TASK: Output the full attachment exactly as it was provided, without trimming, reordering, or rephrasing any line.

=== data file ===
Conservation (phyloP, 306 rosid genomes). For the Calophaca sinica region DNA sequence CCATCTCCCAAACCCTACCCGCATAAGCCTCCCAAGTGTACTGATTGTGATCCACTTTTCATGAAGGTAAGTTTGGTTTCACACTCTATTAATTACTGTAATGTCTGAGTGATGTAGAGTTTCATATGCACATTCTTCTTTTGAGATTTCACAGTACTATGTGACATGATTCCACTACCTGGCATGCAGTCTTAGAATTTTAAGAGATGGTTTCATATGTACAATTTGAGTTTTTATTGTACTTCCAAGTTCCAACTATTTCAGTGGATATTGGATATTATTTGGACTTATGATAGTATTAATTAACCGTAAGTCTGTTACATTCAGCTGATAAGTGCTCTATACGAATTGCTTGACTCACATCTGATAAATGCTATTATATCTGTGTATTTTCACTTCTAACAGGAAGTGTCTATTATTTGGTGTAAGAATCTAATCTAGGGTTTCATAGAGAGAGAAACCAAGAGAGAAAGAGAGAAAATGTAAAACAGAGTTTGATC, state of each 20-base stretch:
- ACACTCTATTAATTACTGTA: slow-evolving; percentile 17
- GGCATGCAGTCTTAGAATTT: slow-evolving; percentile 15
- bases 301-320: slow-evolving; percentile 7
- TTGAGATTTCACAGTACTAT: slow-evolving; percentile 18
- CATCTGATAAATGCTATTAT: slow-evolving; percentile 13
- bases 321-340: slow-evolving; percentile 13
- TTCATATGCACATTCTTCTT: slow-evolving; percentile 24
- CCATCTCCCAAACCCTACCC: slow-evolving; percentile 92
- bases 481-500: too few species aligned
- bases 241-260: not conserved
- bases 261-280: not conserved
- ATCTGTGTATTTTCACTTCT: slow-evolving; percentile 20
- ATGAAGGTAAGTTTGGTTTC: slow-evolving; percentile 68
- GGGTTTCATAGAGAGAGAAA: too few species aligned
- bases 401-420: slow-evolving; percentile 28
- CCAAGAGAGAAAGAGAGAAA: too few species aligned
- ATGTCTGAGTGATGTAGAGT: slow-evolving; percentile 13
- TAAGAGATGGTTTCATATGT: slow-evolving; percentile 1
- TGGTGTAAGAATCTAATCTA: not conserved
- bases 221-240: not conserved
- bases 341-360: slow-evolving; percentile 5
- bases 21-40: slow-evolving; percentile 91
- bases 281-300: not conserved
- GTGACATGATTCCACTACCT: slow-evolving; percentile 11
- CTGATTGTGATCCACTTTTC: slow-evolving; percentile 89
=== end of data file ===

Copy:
Conservation (phyloP, 306 rosid genomes). For the Calophaca sinica region DNA sequence CCATCTCCCAAACCCTACCCGCATAAGCCTCCCAAGTGTACTGATTGTGATCCACTTTTCATGAAGGTAAGTTTGGTTTCACACTCTATTAATTACTGTAATGTCTGAGTGATGTAGAGTTTCATATGCACATTCTTCTTTTGAGATTTCACAGTACTATGTGACATGATTCCACTACCTGGCATGCAGTCTTAGAATTTTAAGAGATGGTTTCATATGTACAATTTGAGTTTTTATTGTACTTCCAAGTTCCAACTATTTCAGTGGATATTGGATATTATTTGGACTTATGATAGTATTAATTAACCGTAAGTCTGTTACATTCAGCTGATAAGTGCTCTATACGAATTGCTTGACTCACATCTGATAAATGCTATTATATCTGTGTATTTTCACTTCTAACAGGAAGTGTCTATTATTTGGTGTAAGAATCTAATCTAGGGTTTCATAGAGAGAGAAACCAAGAGAGAAAGAGAGAAAATGTAAAACAGAGTTTGATC, state of each 20-base stretch:
- ACACTCTATTAATTACTGTA: slow-evolving; percentile 17
- GGCATGCAGTCTTAGAATTT: slow-evolving; percentile 15
- bases 301-320: slow-evolving; percentile 7
- TTGAGATTTCACAGTACTAT: slow-evolving; percentile 18
- CATCTGATAAATGCTATTAT: slow-evolving; percentile 13
- bases 321-340: slow-evolving; percentile 13
- TTCATATGCACATTCTTCTT: slow-evolving; percentile 24
- CCATCTCCCAAACCCTACCC: slow-evolving; percentile 92
- bases 481-500: too few species aligned
- bases 241-260: not conserved
- bases 261-280: not conserved
- ATCTGTGTATTTTCACTTCT: slow-evolving; percentile 20
- ATGAAGGTAAGTTTGGTTTC: slow-evolving; percentile 68
- GGGTTTCATAGAGAGAGAAA: too few species aligned
- bases 401-420: slow-evolving; percentile 28
- CCAAGAGAGAAAGAGAGAAA: too few species aligned
- ATGTCTGAGTGATGTAGAGT: slow-evolving; percentile 13
- TAAGAGATGGTTTCATATGT: slow-evolving; percentile 1
- TGGTGTAAGAATCTAATCTA: not conserved
- bases 221-240: not conserved
- bases 341-360: slow-evolving; percentile 5
- bases 21-40: slow-evolving; percentile 91
- bases 281-300: not conserved
- GTGACATGATTCCACTACCT: slow-evolving; percentile 11
- CTGATTGTGATCCACTTTTC: slow-evolving; percentile 89